Flooding explained: crests, spillways and levees
Townhomes sit in floodwater from the Mississippi River on Monday in Memphis, Tennessee.
May 10th, 2011
09:43 PM ET

Flooding explained: crests, spillways and levees

The swollen Mississippi River on Tuesday was in the process of cresting many feet above flood stage in Memphis, Tennessee, and residents of states to the south are bracing for serious flooding in their communities.

A slow-moving wave of water has been working its way down the river since torrential rains sparked flooding in the Midwest's Ohio and Mississippi river valleys in late April. Hundreds of households were ordered to evacuate in the Memphis area (see pictures), where the river was expected to crest Tuesday around 48 feet - 14 feet above flood stage and less than a foot under the city's record level set in 1937.

The high water is headed for Mississippi and Louisiana, prompting authorities to open one spillway and consider opening another - moves meant to divert some of the water into less populated or unpopulated areas. Up to 5,000 homes will be evacuated in Mississippi, officials there say. In Louisiana, where the river is expected to crest next week, 21 parishes already have issued emergency declarations.

You will hear a lot about crests, spillways and levees over the next couple of weeks. Below you'll find what these mean and what the Army Corps of Engineers and others are doing to mitigate the flooding threat along the Mississippi.

When a river crests

The National Weather Service says a crest is the highest point in a wave. In the case of river flooding, it is the highest stage or level of a flood wave as it passes a particular point. Gauges along the river record the level of the water, and the highest level recorded at each gauge will be the crest for that gauge.

Observers generally know that cresting is occurring when the water level stops rising and becomes stable. However, it's difficult to identify the official crest at the moment that it happens, because during the cresting, small fluctuations happen - water levels can rise a little after they fall a little. The fluctuations are caused by factors such as wind and water currents.

The crest will have passed when the water level continuously decreases. Once this has happened, observers can note what the highest recorded level was. But the cresting of a river at a certain point doesn't mean immediate relief for that area - the water level will lower gradually, meaning flooding can still be a problem days after a crest. On Tuesday, communities in southwestern Illinois and southeastern Missouri still were flooded, days after crests there. In Memphis, although the river was cresting there Tuesday, residents could be dealing with high water levels into June.

Levees meant to keep river in its place

A 2,200-mile system of earthen levees, floodwalls and other controls were built along the Mississippi, Arkansas and Red rivers after a massive flood overwhelmed the southernmost stretch of the Mississippi River in 1927, according to the U.S. Army Corps of Engineers.

The levees guard riverside communities to some extent, but they are rarely tested with the kind of volume and pressure passing through the river now. On Monday in Memphis, the water was moving at 2 million cubic feet per second. At that speed, water would fill a football field at a depth of 44 feet, according to the Army Corps of Engineers.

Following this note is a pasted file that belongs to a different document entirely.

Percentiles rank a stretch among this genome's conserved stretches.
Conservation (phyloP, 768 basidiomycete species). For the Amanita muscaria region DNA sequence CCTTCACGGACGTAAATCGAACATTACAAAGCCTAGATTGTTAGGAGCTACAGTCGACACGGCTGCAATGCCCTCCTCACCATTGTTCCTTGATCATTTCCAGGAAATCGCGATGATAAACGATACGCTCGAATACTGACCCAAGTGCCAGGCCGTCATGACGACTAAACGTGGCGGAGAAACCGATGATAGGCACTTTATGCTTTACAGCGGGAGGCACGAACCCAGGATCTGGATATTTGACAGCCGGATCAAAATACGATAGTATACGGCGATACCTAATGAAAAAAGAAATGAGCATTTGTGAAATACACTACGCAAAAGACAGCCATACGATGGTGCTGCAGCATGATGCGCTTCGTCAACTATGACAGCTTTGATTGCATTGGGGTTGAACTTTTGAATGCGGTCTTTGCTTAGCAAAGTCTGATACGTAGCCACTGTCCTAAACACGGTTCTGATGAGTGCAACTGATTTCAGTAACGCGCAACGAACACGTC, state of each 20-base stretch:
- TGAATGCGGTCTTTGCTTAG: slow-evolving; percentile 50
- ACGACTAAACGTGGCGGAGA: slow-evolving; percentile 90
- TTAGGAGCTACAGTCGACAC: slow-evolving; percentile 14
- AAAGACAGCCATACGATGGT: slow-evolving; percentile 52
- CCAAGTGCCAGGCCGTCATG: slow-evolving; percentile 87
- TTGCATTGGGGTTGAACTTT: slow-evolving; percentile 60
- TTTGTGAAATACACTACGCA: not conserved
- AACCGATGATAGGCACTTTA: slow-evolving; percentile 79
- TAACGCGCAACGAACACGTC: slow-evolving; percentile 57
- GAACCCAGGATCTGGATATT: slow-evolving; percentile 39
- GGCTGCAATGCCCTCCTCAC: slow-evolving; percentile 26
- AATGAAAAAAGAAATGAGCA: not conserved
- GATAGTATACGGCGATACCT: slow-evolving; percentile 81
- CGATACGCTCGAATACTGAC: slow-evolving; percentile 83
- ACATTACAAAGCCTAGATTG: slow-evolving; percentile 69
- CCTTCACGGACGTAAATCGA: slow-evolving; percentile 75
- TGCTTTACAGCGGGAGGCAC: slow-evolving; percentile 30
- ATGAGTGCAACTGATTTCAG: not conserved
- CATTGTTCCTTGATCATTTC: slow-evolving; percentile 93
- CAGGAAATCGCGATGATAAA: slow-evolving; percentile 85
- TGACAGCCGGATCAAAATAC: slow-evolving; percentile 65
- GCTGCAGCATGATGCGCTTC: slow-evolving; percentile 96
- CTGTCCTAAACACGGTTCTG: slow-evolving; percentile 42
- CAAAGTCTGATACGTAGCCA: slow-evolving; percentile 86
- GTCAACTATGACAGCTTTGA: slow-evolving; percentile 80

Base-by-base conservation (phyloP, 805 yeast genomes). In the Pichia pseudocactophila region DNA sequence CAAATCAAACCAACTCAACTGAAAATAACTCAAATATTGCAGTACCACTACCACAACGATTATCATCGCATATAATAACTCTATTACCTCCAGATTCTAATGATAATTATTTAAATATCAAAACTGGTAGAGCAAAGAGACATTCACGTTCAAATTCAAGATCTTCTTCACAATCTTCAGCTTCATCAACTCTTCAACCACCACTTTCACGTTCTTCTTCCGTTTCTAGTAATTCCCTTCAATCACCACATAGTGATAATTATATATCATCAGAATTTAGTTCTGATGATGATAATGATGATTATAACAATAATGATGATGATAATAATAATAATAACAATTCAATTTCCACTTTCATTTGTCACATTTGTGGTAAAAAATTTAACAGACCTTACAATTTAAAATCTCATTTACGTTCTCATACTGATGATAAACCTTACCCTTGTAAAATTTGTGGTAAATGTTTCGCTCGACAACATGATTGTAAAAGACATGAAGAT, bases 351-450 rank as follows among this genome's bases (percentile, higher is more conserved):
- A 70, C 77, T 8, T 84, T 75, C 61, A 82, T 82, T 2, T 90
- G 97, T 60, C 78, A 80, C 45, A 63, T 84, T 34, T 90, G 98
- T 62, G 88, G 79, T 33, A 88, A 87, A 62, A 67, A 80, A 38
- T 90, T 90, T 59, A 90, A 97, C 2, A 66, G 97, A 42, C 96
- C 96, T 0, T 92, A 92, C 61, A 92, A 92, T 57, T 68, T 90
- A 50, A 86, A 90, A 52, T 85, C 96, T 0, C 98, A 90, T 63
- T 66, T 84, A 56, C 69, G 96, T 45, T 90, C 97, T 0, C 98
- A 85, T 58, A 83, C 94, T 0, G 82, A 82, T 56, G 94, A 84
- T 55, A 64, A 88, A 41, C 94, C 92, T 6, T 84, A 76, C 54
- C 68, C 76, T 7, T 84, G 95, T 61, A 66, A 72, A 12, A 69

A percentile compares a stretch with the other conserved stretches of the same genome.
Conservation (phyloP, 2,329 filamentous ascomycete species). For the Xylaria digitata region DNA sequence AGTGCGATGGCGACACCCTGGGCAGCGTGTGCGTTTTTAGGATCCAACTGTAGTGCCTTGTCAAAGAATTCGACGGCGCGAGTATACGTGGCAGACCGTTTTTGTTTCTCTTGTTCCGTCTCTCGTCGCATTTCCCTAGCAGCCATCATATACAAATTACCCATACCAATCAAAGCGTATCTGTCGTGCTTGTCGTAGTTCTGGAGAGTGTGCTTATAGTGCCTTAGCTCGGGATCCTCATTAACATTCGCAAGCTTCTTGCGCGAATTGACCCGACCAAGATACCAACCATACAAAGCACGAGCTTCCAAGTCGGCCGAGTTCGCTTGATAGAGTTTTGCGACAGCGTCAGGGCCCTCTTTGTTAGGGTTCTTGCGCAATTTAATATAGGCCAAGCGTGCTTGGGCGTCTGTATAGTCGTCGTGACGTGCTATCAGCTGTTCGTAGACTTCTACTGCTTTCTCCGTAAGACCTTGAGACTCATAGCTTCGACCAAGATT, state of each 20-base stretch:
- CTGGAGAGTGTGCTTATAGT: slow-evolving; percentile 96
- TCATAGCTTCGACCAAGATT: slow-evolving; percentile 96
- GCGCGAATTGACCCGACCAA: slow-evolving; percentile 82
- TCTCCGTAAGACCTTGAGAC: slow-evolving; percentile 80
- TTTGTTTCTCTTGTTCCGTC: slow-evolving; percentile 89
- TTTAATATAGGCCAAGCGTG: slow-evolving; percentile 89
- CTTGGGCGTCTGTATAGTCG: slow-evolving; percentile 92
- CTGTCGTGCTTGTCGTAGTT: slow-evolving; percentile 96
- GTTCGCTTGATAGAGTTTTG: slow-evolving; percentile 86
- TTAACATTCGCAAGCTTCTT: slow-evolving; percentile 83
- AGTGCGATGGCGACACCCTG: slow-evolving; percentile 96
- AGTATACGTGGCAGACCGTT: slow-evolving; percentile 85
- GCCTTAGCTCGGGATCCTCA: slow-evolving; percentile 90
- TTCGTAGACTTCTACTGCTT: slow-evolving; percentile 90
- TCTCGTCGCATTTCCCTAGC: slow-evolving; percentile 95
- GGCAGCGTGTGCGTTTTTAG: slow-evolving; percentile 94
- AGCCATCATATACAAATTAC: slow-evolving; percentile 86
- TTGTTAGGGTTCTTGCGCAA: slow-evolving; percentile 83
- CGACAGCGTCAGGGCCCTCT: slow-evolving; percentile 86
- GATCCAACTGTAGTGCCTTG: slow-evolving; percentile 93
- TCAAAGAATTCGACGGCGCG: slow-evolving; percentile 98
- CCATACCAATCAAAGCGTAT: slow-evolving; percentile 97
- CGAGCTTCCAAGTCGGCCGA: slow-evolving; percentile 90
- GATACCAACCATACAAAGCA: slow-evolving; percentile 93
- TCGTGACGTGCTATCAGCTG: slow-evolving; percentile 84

The system is designed to manage speeds of up to 2,360,000 cubic feet per second at Cairo, Illinois, and up to 3 million cubic feet per second where the Red River meets the Mississippi River in Louisiana. But below the Red River, floodways and spillways (see section below) would be used to divert half that water to other areas in Louisiana so that only up to 1.5 million cubic feet per second flow down the main river channel, according to the Army Corps of Engineers.

Most levees are piles of dirt lined along edges of a river. In theory, vegetation and its roots will keep the dirt stable as water flows by. But levees can fail, in part because moving water can erode, saturate, undermine and destroy them. (Learn more about how levees can fail).

Floodways and spillways

Floodways and spillways are places where the Army Corps of Engineers diverts water from a swollen river. In some cases, this involves intentionally flooding one populated area to prevent or lessen flooding in a more populated area.

On May 2, the Corps intentionally breached a levee near the confluence of the swollen Mississippi and Ohio rivers at the Missouri/Illinois border, sending some of the Mississippi’s water into the New Madrid Floodway - which is 130,000 acres of Missouri farmland.

Missouri officials, wanting to protect the farmers' land, tried unsuccessfully to block the move. The Corps says the move was designed to prevent devastating flooding in Cairo, Illinois, and elsewhere downstream. (See pictures of New Madrid Floodway taken before, after the levee breach.)

The Corps estimates it will take up to two months for the water to recede from the floodway and another month for the land to dry out.

In Norco, Louisiana, the Corps this week opened 72 gates to the Bonnet Carre Spillway, north of New Orleans, diverting millions of gallons of Mississippi River water into Lake Pontchartrain and, eventually, into the Gulf of Mexico.

The agency is considering whether to open the Morganza Spillway, which is on the Mississippi north of Baton Rouge, Louisiana. When the spillway is opened, water would be diverted to the Atchafalaya Delta to the west and south of Baton Rouge, and could flood populated areas such as the town of Morgan City, which has 13,000 residents.